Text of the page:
Pregnancy and uterine fibroids are two medical diseases that can cause the uterus to grow in size. As your uterus grows larger, you may feel a weight in your lower belly or observe your abdomen bulging. However, you may not have any obvious symptoms. Being pregnant when you have large fibroids can cause pain, bleeding, and infection. The only way to find out if this is happening to you is by having an ultrasound exam.
Uterus size varies between women. In fact, the average uterus is 32-36 grams (1-1.4 oz). A uterus that is too small is a common problem for older women; they may experience difficulties with fertility or menstrual problems. Women with small uteruses often require hormone therapy to regulate their periods or delay menopause. Women with large uteri also experience problems such as infertility or excessive bleeding during menstruation. In some cases, surgery can be done to remove part of the stomach or intestines and fuse them directly to the uterus as a treatment for heavy menstrual bleeding or uterine fibroids.
Women with very large uteruses (more than 100 grams or 3.5 ounces) may experience difficulty giving birth. The baby's head may not fit through the cervix, and there may not be enough room in the pelvis for the baby's shoulders and hips. This condition is called occipitocervical disproportion.
Certain types of cancer may induce swelling in the abdomen (belly), resulting in weight gain. Alternatively, you may gain weight because many anti-cancer medications lead your body to retain additional fluid. Cancer itself can also cause eating disorders as well as poor appetite and malnutrition. These issues are very common among people with advanced disease.
Tumors often cause problems by blocking organs such as the intestines or kidneys. They may also press on vital organs such as the heart or lungs. If a large tumor is blocking an organ, it may prevent that organ from functioning properly. For example, a large tumor may cause nausea, vomiting, and diarrhea. An obstruction caused by a small tumor may not cause any symptoms at all for years. The only way to know if a tumor is causing problems is through clinical exams and testing.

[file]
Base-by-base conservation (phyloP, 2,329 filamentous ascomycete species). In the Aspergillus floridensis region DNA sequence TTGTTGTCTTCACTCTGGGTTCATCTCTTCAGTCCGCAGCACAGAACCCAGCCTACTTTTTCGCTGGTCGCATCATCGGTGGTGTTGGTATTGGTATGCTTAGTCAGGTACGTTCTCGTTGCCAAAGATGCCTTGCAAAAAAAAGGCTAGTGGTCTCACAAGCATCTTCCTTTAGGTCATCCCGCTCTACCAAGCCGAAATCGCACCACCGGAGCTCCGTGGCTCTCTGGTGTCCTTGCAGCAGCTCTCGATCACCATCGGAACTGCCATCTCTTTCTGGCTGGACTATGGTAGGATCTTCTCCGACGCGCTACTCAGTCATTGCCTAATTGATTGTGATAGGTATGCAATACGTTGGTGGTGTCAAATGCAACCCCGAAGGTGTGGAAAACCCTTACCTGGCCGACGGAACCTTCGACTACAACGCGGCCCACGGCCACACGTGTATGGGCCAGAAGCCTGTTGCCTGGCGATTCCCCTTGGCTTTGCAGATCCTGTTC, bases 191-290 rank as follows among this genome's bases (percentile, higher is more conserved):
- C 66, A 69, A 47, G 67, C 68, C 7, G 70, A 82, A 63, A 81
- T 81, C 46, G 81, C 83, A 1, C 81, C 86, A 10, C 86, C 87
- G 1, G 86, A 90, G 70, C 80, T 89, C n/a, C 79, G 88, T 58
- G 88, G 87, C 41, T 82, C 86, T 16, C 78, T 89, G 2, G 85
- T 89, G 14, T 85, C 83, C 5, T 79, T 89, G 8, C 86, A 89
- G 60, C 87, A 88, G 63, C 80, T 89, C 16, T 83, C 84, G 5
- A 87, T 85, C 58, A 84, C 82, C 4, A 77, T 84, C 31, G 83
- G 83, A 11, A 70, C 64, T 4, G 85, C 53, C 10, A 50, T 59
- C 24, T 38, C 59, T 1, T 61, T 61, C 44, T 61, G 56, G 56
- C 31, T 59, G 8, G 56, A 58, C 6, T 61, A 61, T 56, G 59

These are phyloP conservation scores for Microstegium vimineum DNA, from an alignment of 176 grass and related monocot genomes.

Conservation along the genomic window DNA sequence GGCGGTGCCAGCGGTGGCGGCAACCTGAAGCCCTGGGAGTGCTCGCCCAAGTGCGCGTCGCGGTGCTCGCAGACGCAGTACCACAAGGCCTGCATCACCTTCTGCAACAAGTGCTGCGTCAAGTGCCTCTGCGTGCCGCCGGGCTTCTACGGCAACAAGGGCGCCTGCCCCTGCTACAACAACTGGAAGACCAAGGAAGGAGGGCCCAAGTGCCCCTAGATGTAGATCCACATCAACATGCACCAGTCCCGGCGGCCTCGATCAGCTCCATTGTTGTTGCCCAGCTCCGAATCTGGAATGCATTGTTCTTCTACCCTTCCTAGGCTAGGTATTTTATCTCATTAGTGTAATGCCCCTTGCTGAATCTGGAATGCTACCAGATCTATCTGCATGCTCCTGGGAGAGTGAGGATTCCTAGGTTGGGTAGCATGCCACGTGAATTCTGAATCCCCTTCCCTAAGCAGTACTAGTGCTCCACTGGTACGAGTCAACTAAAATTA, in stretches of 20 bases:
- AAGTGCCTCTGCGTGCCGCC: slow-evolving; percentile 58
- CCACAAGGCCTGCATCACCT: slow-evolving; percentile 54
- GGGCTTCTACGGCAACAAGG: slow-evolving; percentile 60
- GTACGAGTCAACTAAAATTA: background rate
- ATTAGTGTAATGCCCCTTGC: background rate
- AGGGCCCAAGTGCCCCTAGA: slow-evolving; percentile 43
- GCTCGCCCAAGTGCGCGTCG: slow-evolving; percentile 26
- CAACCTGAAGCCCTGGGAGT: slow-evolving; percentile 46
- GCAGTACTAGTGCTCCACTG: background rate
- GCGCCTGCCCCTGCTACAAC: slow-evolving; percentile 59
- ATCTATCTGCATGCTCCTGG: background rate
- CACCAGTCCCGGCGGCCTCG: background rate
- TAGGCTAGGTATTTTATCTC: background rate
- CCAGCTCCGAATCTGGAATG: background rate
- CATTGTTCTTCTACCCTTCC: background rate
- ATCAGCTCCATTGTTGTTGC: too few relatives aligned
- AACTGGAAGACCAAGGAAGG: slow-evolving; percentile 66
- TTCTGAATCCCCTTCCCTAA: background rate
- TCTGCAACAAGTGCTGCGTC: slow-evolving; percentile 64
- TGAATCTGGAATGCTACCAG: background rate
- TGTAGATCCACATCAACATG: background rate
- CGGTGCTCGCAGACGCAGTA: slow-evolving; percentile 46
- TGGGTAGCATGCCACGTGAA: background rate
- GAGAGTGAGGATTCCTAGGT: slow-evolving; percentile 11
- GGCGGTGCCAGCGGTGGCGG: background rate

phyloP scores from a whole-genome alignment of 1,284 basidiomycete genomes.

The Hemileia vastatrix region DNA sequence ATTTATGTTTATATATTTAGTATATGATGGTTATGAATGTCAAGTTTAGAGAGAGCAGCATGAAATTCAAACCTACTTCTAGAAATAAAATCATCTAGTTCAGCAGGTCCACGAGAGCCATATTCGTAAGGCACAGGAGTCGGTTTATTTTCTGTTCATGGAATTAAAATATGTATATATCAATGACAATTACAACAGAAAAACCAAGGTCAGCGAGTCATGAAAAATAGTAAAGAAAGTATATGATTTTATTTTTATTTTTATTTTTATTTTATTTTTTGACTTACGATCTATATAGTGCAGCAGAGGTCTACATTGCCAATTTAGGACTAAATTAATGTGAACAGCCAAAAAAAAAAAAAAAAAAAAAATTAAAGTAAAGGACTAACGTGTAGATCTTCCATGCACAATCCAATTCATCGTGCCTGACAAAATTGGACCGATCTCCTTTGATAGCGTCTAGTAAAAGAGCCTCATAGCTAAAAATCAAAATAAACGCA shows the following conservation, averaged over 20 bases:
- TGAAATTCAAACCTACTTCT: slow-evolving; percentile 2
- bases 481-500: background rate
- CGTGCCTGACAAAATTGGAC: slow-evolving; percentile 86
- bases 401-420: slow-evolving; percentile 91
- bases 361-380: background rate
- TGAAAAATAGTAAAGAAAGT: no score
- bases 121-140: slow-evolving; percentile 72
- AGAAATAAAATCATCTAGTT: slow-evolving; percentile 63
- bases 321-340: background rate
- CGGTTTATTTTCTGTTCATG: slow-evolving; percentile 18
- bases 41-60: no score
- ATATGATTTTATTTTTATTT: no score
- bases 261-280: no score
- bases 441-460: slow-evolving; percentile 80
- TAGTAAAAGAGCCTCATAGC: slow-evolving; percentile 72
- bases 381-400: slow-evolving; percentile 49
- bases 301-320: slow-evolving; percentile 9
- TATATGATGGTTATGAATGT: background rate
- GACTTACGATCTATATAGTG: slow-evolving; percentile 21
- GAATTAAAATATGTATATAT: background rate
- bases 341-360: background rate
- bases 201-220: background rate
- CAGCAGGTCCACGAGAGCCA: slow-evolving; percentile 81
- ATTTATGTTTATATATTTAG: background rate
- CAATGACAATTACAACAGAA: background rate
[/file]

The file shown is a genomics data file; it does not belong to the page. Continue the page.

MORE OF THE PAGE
People with cancer often need special nutrition support. This may include oral nutritional supplements, total parenteral nutrition (TPN), or tube feeding. Your oncologist will work with you to determine the best type of nutrition support for you. For example, someone who is unable to eat enough nutritious food for their body may be given oral supplements. Those who require a more continuous source of nutrients may receive TPN via a vein.
Ovarian cancer symptoms include abdominal swelling and bloating, which many may associate with weight gain. Additionally, some patients with ovarian cancer may gain weight as a result of treatment or simply living with the condition. If you experience any significant weight loss or loss of appetite, contact your doctor immediately.
A pelvic mass can be anything within the pelvis that isn't part of the skeletal system. These could be organs such as the ovaries or uterus, or it could be other structures such as fibroids (noncancerous tumors of the muscle tissue) or lymph nodes. The pelvis is the area between the abdomen and the lower back, and it contains the reproductive organs as well as the legs and arms when they go beyond the rib cage. The mass might be hard or soft depending on what it is; for example, a uterine fibroid is usually soft and smooth-surfaced while a tumor from cancer of the prostate is usually harder.
Pelvic masses can be found during a physical examination or through imaging tests such as ultrasound or CT scan. It's important to get tested because there are several conditions that can produce similar symptoms including endometriosis, fibromyalgia, irritable bowel syndrome, and chronic fatigue syndrome. The only way to find out what's causing your symptoms is by getting checked by a physician.